Caution on Tests of International Competition
The release of a set of proposed national academic standards on Mar. 10 is likely to intensify interest in three tests that purport to measure the ability of the U.S. to compete in the new global economy. The trio are known by their acronyms: PISA, TIMSS and PIRLS. Although they are given periodically to samples of students in countries around the globe, they are given too much importance.
PISA (Program for International Student Assessment) tests 15-year-old students in reading, math and science every three years. The test is designed to measure the ability of students to apply their skills and knowledge to real-life situations, rather than to demonstrate mastery of a specific school curriculum.
TIMSS (Trends in International Mathematics and Science Study) assesses math and science skills in grades 4 and 8 using short stems and mostly multiple-choice questions. Unlike PISA, it measures knowledge of school-based curriculum.
PIRLS (Progress in International Reading Literacy Study) measures reading comprehension of 4th graders. It consists of a written test and a background questionnaire. The latter determines reading behaviors and attitudes. The former examines reading for literary experience and reading to acquire and use information.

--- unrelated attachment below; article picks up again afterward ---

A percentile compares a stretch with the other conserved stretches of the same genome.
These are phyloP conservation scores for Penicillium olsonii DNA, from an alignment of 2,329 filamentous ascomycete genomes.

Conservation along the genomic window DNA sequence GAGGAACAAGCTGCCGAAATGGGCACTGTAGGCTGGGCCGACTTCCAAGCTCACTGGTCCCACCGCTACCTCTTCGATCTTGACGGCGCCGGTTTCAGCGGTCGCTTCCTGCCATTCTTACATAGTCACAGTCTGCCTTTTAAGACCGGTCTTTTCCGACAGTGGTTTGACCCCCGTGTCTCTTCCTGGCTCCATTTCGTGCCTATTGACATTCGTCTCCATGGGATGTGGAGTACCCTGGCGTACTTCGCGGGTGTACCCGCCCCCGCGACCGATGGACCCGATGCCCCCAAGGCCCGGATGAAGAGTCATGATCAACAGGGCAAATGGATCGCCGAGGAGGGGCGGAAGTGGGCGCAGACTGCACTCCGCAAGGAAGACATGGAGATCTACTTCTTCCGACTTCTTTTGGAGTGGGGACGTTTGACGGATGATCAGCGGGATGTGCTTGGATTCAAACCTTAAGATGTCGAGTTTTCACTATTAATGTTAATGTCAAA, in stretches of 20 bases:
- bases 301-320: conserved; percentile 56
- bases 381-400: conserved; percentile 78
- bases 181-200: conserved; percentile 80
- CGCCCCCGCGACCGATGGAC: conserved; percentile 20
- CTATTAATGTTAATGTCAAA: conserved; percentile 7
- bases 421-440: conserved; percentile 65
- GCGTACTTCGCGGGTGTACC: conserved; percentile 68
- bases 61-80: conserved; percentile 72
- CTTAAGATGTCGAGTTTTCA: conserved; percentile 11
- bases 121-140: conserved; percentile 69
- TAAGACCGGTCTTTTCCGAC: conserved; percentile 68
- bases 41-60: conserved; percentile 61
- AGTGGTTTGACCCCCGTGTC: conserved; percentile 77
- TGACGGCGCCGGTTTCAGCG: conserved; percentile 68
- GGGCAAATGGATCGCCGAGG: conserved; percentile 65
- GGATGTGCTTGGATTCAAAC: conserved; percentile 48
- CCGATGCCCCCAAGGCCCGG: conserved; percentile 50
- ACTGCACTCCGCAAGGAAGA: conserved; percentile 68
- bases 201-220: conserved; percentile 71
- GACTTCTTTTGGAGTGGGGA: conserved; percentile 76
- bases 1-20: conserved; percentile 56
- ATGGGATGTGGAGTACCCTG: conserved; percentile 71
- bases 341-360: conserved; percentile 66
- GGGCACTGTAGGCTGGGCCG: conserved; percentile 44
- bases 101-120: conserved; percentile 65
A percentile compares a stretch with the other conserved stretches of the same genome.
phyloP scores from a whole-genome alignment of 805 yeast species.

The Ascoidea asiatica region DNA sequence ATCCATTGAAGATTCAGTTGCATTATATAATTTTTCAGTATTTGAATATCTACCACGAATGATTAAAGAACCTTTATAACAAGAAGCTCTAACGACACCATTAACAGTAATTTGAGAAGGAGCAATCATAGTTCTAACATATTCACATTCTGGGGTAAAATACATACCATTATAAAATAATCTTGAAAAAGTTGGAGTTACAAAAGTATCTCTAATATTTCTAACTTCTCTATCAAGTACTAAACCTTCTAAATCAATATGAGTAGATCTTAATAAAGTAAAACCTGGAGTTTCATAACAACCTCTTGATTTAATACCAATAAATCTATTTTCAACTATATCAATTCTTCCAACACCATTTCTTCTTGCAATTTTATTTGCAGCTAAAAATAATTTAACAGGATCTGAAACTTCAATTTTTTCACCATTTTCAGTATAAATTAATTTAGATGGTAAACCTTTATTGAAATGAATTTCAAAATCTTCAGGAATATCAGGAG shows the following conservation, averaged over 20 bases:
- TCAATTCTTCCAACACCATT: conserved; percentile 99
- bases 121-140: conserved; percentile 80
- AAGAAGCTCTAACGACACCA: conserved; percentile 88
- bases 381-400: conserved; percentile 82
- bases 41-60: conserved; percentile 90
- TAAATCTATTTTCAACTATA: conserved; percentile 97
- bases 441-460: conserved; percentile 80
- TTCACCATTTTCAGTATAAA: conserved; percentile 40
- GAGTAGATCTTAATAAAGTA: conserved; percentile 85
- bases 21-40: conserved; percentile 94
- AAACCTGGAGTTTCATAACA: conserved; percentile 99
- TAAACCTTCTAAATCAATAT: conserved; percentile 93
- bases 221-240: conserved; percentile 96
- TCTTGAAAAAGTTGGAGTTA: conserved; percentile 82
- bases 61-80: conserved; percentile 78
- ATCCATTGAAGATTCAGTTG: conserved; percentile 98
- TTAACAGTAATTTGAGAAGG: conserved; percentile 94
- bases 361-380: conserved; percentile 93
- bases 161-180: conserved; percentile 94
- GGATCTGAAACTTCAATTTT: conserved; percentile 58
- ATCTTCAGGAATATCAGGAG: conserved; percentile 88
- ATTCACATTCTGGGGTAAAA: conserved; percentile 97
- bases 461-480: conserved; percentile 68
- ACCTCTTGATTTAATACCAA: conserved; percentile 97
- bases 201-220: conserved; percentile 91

Because Americans love rankings, it's not at all surprising that the results of the three tests are scrutinized. But it's important to remember that even a miniscule change in a country's score from one year to another can result in the country moving one full rank higher or lower. Moreover, scores are often closely bunched together, making comparisons problematic. As a result, the tests should be considered only a rough estimate. But that's not how they are perceived.
Singapore's former minister of education Tharman Shanmugaratnam put the entire controversy in proper perspective in an interview in Newsweek: "We both have meritocracies. Yours is a talent meritocracy, ours is an exam meritocracy. There are some parts of the intellect that we are not able to test well - like creativity, curiosity, a sense of adventure, ambition. ... These are the areas where Singapore must learn from America." ("We All Have a Lot to Learn," Jan. 9, 2006).
These remarks came from the highest educational authority in a country whose students consistently score near the top on the tests in question. There's a lesson here that we ignore at our expense as we obsess over why we're not No. 1: "Everything that can be counted does not necessarily count; everything that counts cannot necessarily be counted." In case you think this is an excuse, rather than an explanation, the author was Albert Einstein.